America does not age evenly. Brookings recently released a new report giving a state-by-state breakdown of the fastest growing “younger” and “older” areas of the country. Here’s a summary of a few of their findings:
- Between 2000 and 2010, the population over 45 grew 18 times as fast as the population under 45.
- Seniors gravitated towards the Sun Belt states in the past, but many Boomers are “aging in place” today, resulting in places like Raleigh, NC and Madison, WI having fast-growing Boomer populations.
- The younger generation is migrating geographically to the Sun Belt states.
- Suburbs are aging much faster than cities.
What are some general responses to these trends? Allow me to share a few insights.
Know your community. National trends are helpful to understand the culture of America. It’s more important to the local church, however, to understand the micro trends in your own community. For instance, if you live in an aging suburb, the same type of ministry that grew your church 20 years ago may cause it to stagnate or decline today.
Boomers are not seniors. I’ve blogged on this subject before, but it’s important to understand. Most Boomers prefer not to be lumped into a ministry with their parents. They are an entirely different generation. Boomer ministries are huge growth areas of the church that remain largely untapped. With so many Boomers retiring, perhaps a lay-led revolution could take place in the church with these ministries. Perhaps a revival could take place in this generation as they enter a new season of life.
Go to the next generation. We need more church plants everywhere, but we need them especially in the Sun Belt states and in cities that are attracting the younger generation. We also need brave pastors in these areas to lead their established churches through a difficult process of change to position their congregations to reach the next generation.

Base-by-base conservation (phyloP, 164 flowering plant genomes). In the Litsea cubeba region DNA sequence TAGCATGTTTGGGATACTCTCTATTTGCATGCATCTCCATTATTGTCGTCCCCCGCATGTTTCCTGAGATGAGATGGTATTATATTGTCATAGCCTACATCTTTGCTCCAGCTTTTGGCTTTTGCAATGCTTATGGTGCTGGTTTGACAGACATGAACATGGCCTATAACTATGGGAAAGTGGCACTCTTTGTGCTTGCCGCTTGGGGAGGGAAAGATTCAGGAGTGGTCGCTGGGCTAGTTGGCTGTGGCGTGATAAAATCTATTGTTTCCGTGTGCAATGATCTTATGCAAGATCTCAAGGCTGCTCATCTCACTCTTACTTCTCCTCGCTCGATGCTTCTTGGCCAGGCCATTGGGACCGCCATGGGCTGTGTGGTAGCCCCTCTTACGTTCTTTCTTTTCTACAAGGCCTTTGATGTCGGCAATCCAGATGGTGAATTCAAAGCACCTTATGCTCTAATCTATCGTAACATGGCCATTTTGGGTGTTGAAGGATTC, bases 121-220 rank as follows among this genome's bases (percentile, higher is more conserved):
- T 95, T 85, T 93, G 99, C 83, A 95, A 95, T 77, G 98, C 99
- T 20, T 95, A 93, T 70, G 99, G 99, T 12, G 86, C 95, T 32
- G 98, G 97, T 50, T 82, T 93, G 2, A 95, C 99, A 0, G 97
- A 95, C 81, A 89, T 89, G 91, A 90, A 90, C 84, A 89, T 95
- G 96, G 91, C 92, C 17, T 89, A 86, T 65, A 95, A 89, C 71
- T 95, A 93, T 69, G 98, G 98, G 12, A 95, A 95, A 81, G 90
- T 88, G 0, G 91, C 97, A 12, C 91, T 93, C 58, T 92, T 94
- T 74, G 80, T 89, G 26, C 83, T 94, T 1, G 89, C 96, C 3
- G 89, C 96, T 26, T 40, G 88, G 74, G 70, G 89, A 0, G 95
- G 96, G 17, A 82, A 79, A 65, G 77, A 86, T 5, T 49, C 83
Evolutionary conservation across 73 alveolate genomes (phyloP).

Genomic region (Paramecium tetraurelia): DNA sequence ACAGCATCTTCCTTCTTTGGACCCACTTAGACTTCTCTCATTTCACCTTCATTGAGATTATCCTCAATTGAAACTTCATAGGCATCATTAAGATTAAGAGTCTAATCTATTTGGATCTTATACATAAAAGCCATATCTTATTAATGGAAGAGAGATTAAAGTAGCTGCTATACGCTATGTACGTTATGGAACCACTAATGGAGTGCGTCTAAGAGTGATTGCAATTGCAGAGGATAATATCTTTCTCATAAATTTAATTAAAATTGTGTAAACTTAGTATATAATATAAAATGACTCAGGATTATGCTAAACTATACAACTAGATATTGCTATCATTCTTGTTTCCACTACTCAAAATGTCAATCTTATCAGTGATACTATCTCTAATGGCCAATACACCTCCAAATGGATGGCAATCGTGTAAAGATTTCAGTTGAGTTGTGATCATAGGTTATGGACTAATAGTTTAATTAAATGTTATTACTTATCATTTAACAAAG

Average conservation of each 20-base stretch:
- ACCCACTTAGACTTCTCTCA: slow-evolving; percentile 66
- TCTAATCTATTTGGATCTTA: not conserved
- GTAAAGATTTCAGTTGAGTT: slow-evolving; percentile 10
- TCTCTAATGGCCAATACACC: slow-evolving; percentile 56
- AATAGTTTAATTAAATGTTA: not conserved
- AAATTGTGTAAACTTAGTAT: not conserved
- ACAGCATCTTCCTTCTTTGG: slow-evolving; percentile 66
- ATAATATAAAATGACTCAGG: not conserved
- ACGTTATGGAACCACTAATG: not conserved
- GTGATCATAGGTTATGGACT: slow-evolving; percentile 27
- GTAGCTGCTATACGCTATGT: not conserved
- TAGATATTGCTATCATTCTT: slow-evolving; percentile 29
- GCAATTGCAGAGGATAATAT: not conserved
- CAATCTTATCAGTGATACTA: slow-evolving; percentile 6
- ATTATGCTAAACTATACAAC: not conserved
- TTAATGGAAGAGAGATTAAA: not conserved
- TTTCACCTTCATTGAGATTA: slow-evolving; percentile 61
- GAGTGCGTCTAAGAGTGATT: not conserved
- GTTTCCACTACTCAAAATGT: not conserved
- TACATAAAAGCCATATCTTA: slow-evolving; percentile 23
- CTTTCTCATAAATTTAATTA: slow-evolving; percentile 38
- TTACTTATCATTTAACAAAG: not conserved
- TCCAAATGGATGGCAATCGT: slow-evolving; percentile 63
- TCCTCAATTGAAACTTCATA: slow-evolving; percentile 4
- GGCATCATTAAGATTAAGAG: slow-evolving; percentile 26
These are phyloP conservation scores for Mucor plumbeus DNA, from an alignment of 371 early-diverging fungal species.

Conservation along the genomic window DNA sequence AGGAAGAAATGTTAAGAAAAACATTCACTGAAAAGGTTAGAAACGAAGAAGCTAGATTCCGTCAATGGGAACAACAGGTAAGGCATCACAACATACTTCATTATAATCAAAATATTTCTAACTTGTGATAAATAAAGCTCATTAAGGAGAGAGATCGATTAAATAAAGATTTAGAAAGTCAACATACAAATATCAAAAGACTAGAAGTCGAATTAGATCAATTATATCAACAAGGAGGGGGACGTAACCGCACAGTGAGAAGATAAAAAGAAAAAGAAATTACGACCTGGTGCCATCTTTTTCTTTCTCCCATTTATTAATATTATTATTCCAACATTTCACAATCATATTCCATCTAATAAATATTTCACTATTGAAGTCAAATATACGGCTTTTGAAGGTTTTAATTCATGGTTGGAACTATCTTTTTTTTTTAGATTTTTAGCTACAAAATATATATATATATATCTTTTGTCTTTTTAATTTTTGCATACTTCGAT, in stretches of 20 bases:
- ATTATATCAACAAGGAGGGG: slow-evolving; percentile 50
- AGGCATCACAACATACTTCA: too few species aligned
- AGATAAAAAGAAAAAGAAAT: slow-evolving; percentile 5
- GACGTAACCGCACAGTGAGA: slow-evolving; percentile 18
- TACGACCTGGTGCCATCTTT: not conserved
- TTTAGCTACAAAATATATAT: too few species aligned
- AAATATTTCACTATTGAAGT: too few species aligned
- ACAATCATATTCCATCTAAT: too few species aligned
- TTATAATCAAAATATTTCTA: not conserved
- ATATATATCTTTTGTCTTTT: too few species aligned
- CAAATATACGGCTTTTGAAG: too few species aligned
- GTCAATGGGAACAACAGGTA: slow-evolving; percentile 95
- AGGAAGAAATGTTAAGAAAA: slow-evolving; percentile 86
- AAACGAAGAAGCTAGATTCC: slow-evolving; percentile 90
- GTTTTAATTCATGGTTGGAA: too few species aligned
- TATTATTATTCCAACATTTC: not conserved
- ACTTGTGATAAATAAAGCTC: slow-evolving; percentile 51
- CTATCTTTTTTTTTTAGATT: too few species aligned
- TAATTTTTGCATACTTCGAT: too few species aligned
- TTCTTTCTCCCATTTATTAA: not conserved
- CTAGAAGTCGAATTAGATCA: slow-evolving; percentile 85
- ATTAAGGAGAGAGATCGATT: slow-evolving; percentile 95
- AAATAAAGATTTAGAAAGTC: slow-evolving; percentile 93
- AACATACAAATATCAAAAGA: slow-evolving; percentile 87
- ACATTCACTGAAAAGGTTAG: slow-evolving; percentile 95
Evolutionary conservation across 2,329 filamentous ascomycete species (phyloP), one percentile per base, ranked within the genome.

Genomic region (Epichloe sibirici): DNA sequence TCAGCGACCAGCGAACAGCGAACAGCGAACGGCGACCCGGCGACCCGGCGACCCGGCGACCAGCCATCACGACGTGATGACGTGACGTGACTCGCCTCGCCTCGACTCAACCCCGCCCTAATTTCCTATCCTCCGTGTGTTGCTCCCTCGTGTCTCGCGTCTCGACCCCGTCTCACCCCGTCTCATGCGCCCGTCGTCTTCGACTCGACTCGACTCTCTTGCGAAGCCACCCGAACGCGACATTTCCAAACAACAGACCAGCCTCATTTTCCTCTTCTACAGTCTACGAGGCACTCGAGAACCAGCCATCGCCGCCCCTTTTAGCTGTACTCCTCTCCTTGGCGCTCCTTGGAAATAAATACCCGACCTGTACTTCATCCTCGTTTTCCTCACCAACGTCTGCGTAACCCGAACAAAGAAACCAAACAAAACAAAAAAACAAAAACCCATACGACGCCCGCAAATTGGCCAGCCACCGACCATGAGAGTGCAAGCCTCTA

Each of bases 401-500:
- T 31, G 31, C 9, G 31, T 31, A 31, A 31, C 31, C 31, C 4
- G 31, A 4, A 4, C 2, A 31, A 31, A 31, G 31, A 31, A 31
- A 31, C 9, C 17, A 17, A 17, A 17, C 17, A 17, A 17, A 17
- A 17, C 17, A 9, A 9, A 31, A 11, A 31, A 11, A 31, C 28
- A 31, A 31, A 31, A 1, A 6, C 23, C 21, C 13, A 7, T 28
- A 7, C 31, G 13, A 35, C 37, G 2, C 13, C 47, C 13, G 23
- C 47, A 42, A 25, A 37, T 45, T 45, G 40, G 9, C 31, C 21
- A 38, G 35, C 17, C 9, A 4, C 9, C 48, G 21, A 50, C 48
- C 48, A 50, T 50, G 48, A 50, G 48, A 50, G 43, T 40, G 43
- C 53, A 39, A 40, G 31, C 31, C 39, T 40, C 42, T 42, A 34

Homogeneous strategies will not work. What this report does not reveal is the ethnic breakdown of aging (although Brookings has done other reports on it). But this year marks the first time that minority babies make up the majority of births in America. In a few years, preschools will become minority white. The older generation—as much as 80% white—is vastly different than the younger generation in ethnic diversity. Churches using the same homogeneous strategies of the past will find them completely irrelevant today. This trend is already in full swing, so you must change now. How churches respond to this trend, more than any other demographic trend, will be what makes or breaks individual congregations.
If we are going to reach the younger generation, then we must do more than simply have a welcoming attitude towards diversity. We’ve got to be intentional about growing churches with a culture of heterogeneity. A great opportunity exists to make a visible—and generational—statement about unity in diversity through the body of Christ.